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Attributeoriented generalization summarizes the information in a relational database by repeatedly replacing specific attribute values with more general concepts according to userdefined concept hierarchies. We introduce domain generalization graphs for controlling the generalization of a set of attributes and show how they are constructed. We then present serial and parallel versions of the MultiAttribute Generalization algorithm for traversing the generalization state space described by joining the domain generalization graphs for multiple attributes. Based upon a generateandtest approach, the algorithm generates all possible summaries consistent with the domain generalization graphs. Our experimental results show that significant speedups are possible by partitioning path combinations from the DGGs across multiple processors. We also rank the interestingness of the resulting summaries using measures based upon variance and relative entropy. Our experimental results also show that these measures provide an effective basis for analyzing summary data generated from relational databases. Variance appears more useful because it tends to rank the less complex summaries (i.e., those with few attributes and/or tuples) as more interesting.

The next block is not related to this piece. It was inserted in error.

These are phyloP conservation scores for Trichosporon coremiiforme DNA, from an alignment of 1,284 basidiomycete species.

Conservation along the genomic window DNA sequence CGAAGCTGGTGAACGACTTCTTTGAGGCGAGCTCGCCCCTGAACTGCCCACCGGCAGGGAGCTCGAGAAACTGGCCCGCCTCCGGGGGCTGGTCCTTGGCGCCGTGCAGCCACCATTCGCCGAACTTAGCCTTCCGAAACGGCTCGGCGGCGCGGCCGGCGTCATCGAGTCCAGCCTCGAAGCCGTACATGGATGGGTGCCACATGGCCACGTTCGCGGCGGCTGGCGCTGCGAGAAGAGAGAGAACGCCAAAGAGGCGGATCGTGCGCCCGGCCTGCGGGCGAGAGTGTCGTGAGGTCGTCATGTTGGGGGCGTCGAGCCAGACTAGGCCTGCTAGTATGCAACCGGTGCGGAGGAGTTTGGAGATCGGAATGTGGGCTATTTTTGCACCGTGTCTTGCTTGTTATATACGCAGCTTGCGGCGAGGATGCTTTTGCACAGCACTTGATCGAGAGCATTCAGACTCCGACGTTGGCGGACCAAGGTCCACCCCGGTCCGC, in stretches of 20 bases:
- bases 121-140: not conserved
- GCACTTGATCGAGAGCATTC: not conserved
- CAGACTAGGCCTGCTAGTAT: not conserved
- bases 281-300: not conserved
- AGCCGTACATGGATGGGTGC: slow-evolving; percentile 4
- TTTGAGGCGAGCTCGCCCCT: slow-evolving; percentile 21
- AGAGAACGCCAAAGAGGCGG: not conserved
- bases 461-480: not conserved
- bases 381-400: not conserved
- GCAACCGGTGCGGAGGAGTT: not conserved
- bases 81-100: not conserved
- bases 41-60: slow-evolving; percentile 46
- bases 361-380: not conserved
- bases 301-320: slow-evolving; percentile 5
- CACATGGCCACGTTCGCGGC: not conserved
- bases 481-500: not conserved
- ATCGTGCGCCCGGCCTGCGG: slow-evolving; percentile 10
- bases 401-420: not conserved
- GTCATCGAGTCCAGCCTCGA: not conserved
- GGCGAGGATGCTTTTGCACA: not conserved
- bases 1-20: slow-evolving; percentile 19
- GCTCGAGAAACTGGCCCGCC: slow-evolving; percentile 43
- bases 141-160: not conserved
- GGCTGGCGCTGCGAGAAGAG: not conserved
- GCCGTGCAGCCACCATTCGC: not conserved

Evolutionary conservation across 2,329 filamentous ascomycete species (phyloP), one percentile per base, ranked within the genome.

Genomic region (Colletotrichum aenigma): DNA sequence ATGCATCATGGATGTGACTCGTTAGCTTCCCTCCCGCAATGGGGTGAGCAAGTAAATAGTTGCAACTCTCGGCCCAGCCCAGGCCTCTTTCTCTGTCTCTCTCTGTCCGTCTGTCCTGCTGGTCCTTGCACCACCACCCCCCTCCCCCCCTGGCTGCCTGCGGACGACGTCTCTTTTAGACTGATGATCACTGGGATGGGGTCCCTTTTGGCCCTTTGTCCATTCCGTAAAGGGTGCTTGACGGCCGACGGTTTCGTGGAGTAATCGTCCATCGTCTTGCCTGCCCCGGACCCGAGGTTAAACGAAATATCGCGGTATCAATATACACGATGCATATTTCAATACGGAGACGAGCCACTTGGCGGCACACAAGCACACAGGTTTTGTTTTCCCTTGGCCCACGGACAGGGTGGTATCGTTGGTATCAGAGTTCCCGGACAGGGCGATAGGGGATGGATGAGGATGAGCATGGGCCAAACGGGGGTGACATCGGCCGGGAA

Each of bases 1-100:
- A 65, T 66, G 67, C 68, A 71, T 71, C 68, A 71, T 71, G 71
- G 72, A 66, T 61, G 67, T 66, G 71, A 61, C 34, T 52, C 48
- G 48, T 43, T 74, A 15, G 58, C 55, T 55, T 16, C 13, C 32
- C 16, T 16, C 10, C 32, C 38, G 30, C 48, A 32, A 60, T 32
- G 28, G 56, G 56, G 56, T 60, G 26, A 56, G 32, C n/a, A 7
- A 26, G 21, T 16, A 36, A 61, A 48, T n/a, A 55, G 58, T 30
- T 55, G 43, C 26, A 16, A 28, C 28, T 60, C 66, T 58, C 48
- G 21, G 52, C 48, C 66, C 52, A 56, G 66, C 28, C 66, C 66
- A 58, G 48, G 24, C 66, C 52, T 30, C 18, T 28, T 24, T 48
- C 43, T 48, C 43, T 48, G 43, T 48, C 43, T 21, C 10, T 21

Heuristic Measures of Interestingness
 Proceedings of the Third European Conference on the Principles of Data Mining and Knowledge Discovery (PKDD'99
, 1999